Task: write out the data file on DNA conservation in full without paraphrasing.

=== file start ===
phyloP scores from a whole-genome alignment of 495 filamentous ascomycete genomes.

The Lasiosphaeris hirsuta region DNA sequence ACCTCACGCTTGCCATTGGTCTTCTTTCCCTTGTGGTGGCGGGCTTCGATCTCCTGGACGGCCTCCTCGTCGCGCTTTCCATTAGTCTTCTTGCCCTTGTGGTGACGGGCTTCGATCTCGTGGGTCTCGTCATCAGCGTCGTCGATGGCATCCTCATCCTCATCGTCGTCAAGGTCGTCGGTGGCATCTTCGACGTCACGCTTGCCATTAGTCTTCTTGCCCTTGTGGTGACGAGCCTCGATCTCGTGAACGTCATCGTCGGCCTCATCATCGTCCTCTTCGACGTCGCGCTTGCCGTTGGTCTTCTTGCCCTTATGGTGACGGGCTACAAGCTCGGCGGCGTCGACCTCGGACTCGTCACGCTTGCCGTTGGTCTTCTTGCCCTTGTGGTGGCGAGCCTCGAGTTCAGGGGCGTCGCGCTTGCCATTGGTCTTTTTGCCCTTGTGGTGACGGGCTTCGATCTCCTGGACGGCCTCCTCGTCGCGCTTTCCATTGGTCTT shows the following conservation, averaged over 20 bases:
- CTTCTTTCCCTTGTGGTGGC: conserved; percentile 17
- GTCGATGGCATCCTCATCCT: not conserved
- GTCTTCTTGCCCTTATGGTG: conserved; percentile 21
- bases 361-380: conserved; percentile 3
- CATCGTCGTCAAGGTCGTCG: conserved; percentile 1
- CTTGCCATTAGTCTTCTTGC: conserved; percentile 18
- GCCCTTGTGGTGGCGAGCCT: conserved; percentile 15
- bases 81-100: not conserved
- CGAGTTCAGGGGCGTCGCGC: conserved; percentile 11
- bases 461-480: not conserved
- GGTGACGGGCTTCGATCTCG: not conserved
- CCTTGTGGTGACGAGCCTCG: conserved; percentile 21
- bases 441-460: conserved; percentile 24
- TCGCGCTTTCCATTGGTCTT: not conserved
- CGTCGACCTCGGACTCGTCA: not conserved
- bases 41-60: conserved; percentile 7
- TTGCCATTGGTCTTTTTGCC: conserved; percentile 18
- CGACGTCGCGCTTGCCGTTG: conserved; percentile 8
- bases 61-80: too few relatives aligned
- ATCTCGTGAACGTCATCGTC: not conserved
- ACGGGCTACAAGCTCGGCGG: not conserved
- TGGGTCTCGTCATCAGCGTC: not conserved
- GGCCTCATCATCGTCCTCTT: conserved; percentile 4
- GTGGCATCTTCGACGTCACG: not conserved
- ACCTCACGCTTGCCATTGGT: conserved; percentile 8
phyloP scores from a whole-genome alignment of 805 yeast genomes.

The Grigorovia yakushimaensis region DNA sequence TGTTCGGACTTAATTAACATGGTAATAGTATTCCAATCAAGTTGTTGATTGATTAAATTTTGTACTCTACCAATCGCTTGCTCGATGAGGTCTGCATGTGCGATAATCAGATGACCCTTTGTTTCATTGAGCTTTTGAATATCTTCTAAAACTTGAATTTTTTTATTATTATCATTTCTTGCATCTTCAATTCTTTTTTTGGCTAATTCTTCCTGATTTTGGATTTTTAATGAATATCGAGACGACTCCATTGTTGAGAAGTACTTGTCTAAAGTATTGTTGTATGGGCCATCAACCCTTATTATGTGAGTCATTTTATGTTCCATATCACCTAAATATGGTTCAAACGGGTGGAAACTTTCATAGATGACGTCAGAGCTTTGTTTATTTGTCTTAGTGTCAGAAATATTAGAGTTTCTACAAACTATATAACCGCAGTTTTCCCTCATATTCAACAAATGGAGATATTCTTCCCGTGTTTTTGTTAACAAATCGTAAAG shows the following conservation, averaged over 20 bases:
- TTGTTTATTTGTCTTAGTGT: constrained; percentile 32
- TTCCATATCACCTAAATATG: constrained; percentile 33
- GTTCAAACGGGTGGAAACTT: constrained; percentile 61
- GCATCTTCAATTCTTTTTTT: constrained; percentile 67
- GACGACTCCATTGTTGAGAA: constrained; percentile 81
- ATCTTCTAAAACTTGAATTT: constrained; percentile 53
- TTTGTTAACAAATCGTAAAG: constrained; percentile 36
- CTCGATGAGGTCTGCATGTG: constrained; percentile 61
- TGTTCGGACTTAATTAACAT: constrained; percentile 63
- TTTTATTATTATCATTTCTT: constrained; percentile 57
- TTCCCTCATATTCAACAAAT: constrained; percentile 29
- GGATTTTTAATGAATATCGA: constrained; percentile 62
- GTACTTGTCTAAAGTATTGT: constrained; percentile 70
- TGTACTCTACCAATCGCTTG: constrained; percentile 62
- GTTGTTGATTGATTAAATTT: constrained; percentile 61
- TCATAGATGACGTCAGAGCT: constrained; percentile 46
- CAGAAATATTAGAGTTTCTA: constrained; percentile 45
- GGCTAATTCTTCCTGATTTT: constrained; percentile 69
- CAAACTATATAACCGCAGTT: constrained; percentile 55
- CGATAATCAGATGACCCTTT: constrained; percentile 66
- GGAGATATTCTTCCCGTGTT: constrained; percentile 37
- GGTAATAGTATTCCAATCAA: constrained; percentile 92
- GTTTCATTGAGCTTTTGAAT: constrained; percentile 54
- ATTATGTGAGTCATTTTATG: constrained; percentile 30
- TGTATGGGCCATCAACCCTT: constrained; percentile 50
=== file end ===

phyloP scores from a whole-genome alignment of 495 filamentous ascomycete genomes.

The Lasiosphaeris hirsuta region DNA sequence ACCTCACGCTTGCCATTGGTCTTCTTTCCCTTGTGGTGGCGGGCTTCGATCTCCTGGACGGCCTCCTCGTCGCGCTTTCCATTAGTCTTCTTGCCCTTGTGGTGACGGGCTTCGATCTCGTGGGTCTCGTCATCAGCGTCGTCGATGGCATCCTCATCCTCATCGTCGTCAAGGTCGTCGGTGGCATCTTCGACGTCACGCTTGCCATTAGTCTTCTTGCCCTTGTGGTGACGAGCCTCGATCTCGTGAACGTCATCGTCGGCCTCATCATCGTCCTCTTCGACGTCGCGCTTGCCGTTGGTCTTCTTGCCCTTATGGTGACGGGCTACAAGCTCGGCGGCGTCGACCTCGGACTCGTCACGCTTGCCGTTGGTCTTCTTGCCCTTGTGGTGGCGAGCCTCGAGTTCAGGGGCGTCGCGCTTGCCATTGGTCTTTTTGCCCTTGTGGTGACGGGCTTCGATCTCCTGGACGGCCTCCTCGTCGCGCTTTCCATTGGTCTT shows the following conservation, averaged over 20 bases:
- CTTCTTTCCCTTGTGGTGGC: conserved; percentile 17
- GTCGATGGCATCCTCATCCT: not conserved
- GTCTTCTTGCCCTTATGGTG: conserved; percentile 21
- bases 361-380: conserved; percentile 3
- CATCGTCGTCAAGGTCGTCG: conserved; percentile 1
- CTTGCCATTAGTCTTCTTGC: conserved; percentile 18
- GCCCTTGTGGTGGCGAGCCT: conserved; percentile 15
- bases 81-100: not conserved
- CGAGTTCAGGGGCGTCGCGC: conserved; percentile 11
- bases 461-480: not conserved
- GGTGACGGGCTTCGATCTCG: not conserved
- CCTTGTGGTGACGAGCCTCG: conserved; percentile 21
- bases 441-460: conserved; percentile 24
- TCGCGCTTTCCATTGGTCTT: not conserved
- CGTCGACCTCGGACTCGTCA: not conserved
- bases 41-60: conserved; percentile 7
- TTGCCATTGGTCTTTTTGCC: conserved; percentile 18
- CGACGTCGCGCTTGCCGTTG: conserved; percentile 8
- bases 61-80: too few relatives aligned
- ATCTCGTGAACGTCATCGTC: not conserved
- ACGGGCTACAAGCTCGGCGG: not conserved
- TGGGTCTCGTCATCAGCGTC: not conserved
- GGCCTCATCATCGTCCTCTT: conserved; percentile 4
- GTGGCATCTTCGACGTCACG: not conserved
- ACCTCACGCTTGCCATTGGT: conserved; percentile 8
phyloP scores from a whole-genome alignment of 805 yeast genomes.

The Grigorovia yakushimaensis region DNA sequence TGTTCGGACTTAATTAACATGGTAATAGTATTCCAATCAAGTTGTTGATTGATTAAATTTTGTACTCTACCAATCGCTTGCTCGATGAGGTCTGCATGTGCGATAATCAGATGACCCTTTGTTTCATTGAGCTTTTGAATATCTTCTAAAACTTGAATTTTTTTATTATTATCATTTCTTGCATCTTCAATTCTTTTTTTGGCTAATTCTTCCTGATTTTGGATTTTTAATGAATATCGAGACGACTCCATTGTTGAGAAGTACTTGTCTAAAGTATTGTTGTATGGGCCATCAACCCTTATTATGTGAGTCATTTTATGTTCCATATCACCTAAATATGGTTCAAACGGGTGGAAACTTTCATAGATGACGTCAGAGCTTTGTTTATTTGTCTTAGTGTCAGAAATATTAGAGTTTCTACAAACTATATAACCGCAGTTTTCCCTCATATTCAACAAATGGAGATATTCTTCCCGTGTTTTTGTTAACAAATCGTAAAG shows the following conservation, averaged over 20 bases:
- TTGTTTATTTGTCTTAGTGT: constrained; percentile 32
- TTCCATATCACCTAAATATG: constrained; percentile 33
- GTTCAAACGGGTGGAAACTT: constrained; percentile 61
- GCATCTTCAATTCTTTTTTT: constrained; percentile 67
- GACGACTCCATTGTTGAGAA: constrained; percentile 81
- ATCTTCTAAAACTTGAATTT: constrained; percentile 53
- TTTGTTAACAAATCGTAAAG: constrained; percentile 36
- CTCGATGAGGTCTGCATGTG: constrained; percentile 61
- TGTTCGGACTTAATTAACAT: constrained; percentile 63
- TTTTATTATTATCATTTCTT: constrained; percentile 57
- TTCCCTCATATTCAACAAAT: constrained; percentile 29
- GGATTTTTAATGAATATCGA: constrained; percentile 62
- GTACTTGTCTAAAGTATTGT: constrained; percentile 70
- TGTACTCTACCAATCGCTTG: constrained; percentile 62
- GTTGTTGATTGATTAAATTT: constrained; percentile 61
- TCATAGATGACGTCAGAGCT: constrained; percentile 46
- CAGAAATATTAGAGTTTCTA: constrained; percentile 45
- GGCTAATTCTTCCTGATTTT: constrained; percentile 69
- CAAACTATATAACCGCAGTT: constrained; percentile 55
- CGATAATCAGATGACCCTTT: constrained; percentile 66
- GGAGATATTCTTCCCGTGTT: constrained; percentile 37
- GGTAATAGTATTCCAATCAA: constrained; percentile 92
- GTTTCATTGAGCTTTTGAAT: constrained; percentile 54
- ATTATGTGAGTCATTTTATG: constrained; percentile 30
- TGTATGGGCCATCAACCCTT: constrained; percentile 50